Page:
By Robert C. Rubel
Soon the Secretary of Defense (SECDEF) will issue the Future Naval Force Study (FNFS), which he commissioned after rejecting the Navy’s draft Force Structure Assessment (FSA). In his view, the FSA contained invalid assumptions and hewed too closely to traditional fleet design.1 He then commissioned two groups to redesign the fleet: the Hudson Institute and the Department of Defense Cost Assessment and Program Evaluation (CAPE) office. Both efforts produced designs that envisioned a fleet that consisted of fewer aircraft carriers but greater numbers of smaller combatants and unmanned vessels.2
How may the Hudson fleet in particular perform in applying U.S. naval strategy and American grand strategy, and what changes may be needed to employ this new fleet?
Origins of a Distributed Fleet Design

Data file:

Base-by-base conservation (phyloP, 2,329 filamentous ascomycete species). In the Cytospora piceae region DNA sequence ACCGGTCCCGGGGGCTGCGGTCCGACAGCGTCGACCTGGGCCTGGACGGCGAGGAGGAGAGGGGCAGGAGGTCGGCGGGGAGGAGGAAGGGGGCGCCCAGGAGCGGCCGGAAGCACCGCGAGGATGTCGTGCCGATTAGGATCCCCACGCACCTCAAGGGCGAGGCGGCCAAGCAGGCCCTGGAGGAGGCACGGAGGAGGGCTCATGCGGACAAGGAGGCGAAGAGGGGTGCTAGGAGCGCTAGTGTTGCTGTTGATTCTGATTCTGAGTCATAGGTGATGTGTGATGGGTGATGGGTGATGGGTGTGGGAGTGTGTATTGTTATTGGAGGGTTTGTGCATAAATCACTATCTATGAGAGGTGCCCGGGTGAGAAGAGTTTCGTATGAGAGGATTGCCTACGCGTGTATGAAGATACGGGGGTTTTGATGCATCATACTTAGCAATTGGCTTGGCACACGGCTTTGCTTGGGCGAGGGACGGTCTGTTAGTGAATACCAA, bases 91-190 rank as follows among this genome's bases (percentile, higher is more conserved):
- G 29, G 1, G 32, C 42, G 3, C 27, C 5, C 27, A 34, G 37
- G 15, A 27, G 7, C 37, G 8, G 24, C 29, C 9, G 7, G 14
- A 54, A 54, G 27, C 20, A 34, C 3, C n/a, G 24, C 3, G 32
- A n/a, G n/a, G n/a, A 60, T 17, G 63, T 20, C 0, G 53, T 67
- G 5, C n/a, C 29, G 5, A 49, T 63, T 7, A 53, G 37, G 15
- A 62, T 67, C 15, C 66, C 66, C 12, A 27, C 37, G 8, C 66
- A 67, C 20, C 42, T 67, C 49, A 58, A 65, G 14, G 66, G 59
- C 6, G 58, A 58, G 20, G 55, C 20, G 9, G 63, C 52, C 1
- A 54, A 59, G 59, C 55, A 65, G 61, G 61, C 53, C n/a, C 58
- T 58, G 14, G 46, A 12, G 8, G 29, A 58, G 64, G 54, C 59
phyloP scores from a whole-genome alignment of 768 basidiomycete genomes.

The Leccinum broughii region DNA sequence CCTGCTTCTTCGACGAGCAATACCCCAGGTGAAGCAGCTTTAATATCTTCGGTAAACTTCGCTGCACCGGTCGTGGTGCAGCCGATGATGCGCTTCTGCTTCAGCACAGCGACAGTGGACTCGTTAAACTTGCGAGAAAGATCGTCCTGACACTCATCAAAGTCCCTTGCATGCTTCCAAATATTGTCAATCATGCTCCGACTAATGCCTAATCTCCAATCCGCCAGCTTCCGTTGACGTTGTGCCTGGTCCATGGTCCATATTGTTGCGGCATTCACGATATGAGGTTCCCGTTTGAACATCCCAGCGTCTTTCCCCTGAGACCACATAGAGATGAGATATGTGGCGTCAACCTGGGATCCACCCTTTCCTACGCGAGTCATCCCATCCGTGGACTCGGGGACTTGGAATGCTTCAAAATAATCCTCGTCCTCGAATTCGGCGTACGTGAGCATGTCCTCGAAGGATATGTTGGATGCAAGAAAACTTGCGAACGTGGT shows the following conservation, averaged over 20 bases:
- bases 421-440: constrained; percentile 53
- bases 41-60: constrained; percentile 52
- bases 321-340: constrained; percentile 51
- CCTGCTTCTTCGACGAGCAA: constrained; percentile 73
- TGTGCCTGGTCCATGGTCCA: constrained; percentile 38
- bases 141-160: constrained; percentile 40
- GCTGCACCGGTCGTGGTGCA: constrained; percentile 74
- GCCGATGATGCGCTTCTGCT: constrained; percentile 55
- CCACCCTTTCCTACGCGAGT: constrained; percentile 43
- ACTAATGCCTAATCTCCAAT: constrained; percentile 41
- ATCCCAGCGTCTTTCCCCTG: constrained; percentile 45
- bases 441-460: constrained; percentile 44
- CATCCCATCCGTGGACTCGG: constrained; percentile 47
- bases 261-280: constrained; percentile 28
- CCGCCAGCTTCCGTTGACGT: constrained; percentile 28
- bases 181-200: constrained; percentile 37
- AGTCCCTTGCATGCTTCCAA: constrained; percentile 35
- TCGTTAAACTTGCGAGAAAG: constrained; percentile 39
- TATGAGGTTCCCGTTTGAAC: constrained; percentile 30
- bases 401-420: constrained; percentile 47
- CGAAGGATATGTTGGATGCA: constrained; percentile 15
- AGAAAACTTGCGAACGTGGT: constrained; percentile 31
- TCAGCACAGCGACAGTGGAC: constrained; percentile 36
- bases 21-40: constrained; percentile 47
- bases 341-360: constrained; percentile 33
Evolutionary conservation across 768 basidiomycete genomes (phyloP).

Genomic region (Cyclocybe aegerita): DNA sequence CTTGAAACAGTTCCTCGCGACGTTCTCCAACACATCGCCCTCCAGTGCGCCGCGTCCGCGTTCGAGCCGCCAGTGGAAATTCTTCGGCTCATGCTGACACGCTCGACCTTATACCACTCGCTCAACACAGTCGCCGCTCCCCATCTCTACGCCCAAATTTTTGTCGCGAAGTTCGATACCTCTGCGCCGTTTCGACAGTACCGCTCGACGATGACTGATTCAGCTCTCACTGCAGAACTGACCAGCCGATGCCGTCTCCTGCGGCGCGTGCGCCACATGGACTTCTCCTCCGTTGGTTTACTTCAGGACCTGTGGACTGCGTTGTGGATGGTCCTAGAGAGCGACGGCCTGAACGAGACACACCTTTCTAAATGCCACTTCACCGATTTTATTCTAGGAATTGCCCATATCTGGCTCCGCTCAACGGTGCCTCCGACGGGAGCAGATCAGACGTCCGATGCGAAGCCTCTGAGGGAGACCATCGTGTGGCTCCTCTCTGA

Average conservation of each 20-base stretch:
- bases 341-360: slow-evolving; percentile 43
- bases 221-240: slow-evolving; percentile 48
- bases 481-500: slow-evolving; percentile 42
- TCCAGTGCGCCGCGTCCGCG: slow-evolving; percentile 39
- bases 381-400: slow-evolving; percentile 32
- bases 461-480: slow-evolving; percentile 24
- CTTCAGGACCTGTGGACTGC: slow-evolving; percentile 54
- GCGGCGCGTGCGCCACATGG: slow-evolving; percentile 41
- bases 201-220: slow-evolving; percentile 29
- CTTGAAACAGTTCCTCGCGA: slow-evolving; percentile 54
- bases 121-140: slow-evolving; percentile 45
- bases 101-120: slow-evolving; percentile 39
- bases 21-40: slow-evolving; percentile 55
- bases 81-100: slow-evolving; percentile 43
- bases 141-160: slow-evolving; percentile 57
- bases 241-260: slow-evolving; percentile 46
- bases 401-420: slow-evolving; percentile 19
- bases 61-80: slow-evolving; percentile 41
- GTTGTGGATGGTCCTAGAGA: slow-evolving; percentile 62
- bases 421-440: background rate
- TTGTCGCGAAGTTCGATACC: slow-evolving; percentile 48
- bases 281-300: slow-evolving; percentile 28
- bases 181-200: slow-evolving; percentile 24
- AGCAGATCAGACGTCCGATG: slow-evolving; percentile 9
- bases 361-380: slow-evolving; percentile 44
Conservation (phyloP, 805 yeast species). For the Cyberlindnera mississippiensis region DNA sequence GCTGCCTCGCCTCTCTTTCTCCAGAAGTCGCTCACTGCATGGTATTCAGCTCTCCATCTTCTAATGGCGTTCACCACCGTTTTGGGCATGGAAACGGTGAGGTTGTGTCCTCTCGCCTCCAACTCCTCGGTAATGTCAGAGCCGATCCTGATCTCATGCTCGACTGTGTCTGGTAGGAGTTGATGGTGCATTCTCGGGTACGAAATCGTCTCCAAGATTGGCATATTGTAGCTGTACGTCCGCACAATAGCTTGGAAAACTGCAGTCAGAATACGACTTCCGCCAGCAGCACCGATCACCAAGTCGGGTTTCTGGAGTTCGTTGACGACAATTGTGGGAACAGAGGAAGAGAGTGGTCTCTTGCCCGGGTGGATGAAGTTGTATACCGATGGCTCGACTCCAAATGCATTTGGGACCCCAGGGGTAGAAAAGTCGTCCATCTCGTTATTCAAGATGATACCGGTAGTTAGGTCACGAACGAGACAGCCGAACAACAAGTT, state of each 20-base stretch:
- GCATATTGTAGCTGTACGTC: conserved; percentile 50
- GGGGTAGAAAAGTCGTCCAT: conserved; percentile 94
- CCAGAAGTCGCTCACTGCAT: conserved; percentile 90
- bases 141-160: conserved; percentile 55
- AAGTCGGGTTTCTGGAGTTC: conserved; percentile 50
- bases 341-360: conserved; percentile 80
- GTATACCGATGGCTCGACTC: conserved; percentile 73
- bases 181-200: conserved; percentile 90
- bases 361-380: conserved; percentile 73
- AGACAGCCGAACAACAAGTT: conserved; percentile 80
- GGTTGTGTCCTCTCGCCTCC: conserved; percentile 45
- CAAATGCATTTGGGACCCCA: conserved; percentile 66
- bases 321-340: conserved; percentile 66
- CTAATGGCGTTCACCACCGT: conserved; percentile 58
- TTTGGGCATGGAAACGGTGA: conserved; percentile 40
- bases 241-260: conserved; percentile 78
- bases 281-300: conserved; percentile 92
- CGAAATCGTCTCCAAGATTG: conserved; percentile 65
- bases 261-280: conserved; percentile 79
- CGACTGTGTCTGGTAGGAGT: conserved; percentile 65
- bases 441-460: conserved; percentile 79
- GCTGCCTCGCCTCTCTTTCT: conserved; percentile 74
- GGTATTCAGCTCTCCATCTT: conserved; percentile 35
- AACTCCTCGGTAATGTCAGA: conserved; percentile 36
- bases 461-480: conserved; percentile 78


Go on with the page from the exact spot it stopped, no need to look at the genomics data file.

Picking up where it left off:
From one perspective the results of the Hudson and CAPE studies are encouraging. Some in the community of naval strategy and policy have been advocating for such a redesign since the late 1990s. Notably, the late Professor Wayne Hughes, long-time chairman of the Operations Research Department at the Naval Postgraduate School, advocated for what he called a “bi-modal” Navy consisting of a mix of ships similar to what both Hudson and CAPE came up with.3 The notion of a mixed fleet was at least euphemistically embedded in the 2007 national maritime strategy “A Cooperative Strategy for 21st Century Seapower” (CS21). It called for “credible combat power” to be concentrated in the Middle East and the Western Pacific with “globally distributed, mission tailored” forces being dispatched to other areas to carry out an array of peacetime missions including maritime security, disaster relief, and humanitarian assistance. This concept was the result of an input to the strategy development process by Prof. Hughes. It seemed congruent with the document’s sweeping assertion that the sea services would deploy globally to “…protect and sustain the peaceful global system comprised of interdependent networks of trade, finance, information, law, people and governance.”4 Such a comprehensive approach to defending a favorable world order clearly called for a large and strategically dispersed Navy.